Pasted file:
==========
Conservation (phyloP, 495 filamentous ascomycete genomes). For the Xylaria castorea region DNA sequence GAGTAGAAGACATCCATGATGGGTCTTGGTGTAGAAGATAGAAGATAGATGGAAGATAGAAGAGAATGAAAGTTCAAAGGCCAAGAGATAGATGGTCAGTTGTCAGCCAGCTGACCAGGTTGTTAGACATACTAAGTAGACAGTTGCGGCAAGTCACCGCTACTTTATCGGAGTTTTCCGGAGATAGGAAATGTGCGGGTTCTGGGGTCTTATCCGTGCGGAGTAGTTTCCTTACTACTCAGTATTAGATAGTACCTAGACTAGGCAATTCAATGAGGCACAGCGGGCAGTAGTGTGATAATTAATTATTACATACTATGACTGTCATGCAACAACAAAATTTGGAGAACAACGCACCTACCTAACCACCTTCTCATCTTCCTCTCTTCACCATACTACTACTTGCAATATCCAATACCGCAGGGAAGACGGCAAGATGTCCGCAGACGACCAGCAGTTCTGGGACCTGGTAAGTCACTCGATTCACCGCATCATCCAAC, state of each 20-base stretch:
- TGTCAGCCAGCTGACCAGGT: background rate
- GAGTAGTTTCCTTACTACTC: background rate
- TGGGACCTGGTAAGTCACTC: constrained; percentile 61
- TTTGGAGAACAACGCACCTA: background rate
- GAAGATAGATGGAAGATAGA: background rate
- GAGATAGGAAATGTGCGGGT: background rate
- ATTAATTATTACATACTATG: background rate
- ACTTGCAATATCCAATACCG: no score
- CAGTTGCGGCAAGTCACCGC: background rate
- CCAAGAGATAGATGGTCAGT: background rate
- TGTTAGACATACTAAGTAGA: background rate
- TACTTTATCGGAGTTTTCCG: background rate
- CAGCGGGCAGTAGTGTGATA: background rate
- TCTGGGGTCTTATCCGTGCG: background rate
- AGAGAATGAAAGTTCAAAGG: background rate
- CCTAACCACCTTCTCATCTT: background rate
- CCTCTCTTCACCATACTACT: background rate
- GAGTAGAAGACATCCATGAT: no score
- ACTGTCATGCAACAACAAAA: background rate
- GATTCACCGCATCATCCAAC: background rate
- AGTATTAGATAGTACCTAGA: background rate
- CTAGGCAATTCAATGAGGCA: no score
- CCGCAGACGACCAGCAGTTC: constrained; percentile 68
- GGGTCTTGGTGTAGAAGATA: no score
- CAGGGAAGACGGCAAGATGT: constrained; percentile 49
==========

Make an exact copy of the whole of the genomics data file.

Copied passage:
Conservation (phyloP, 495 filamentous ascomycete genomes). For the Xylaria castorea region DNA sequence GAGTAGAAGACATCCATGATGGGTCTTGGTGTAGAAGATAGAAGATAGATGGAAGATAGAAGAGAATGAAAGTTCAAAGGCCAAGAGATAGATGGTCAGTTGTCAGCCAGCTGACCAGGTTGTTAGACATACTAAGTAGACAGTTGCGGCAAGTCACCGCTACTTTATCGGAGTTTTCCGGAGATAGGAAATGTGCGGGTTCTGGGGTCTTATCCGTGCGGAGTAGTTTCCTTACTACTCAGTATTAGATAGTACCTAGACTAGGCAATTCAATGAGGCACAGCGGGCAGTAGTGTGATAATTAATTATTACATACTATGACTGTCATGCAACAACAAAATTTGGAGAACAACGCACCTACCTAACCACCTTCTCATCTTCCTCTCTTCACCATACTACTACTTGCAATATCCAATACCGCAGGGAAGACGGCAAGATGTCCGCAGACGACCAGCAGTTCTGGGACCTGGTAAGTCACTCGATTCACCGCATCATCCAAC, state of each 20-base stretch:
- TGTCAGCCAGCTGACCAGGT: background rate
- GAGTAGTTTCCTTACTACTC: background rate
- TGGGACCTGGTAAGTCACTC: constrained; percentile 61
- TTTGGAGAACAACGCACCTA: background rate
- GAAGATAGATGGAAGATAGA: background rate
- GAGATAGGAAATGTGCGGGT: background rate
- ATTAATTATTACATACTATG: background rate
- ACTTGCAATATCCAATACCG: no score
- CAGTTGCGGCAAGTCACCGC: background rate
- CCAAGAGATAGATGGTCAGT: background rate
- TGTTAGACATACTAAGTAGA: background rate
- TACTTTATCGGAGTTTTCCG: background rate
- CAGCGGGCAGTAGTGTGATA: background rate
- TCTGGGGTCTTATCCGTGCG: background rate
- AGAGAATGAAAGTTCAAAGG: background rate
- CCTAACCACCTTCTCATCTT: background rate
- CCTCTCTTCACCATACTACT: background rate
- GAGTAGAAGACATCCATGAT: no score
- ACTGTCATGCAACAACAAAA: background rate
- GATTCACCGCATCATCCAAC: background rate
- AGTATTAGATAGTACCTAGA: background rate
- CTAGGCAATTCAATGAGGCA: no score
- CCGCAGACGACCAGCAGTTC: constrained; percentile 68
- GGGTCTTGGTGTAGAAGATA: no score
- CAGGGAAGACGGCAAGATGT: constrained; percentile 49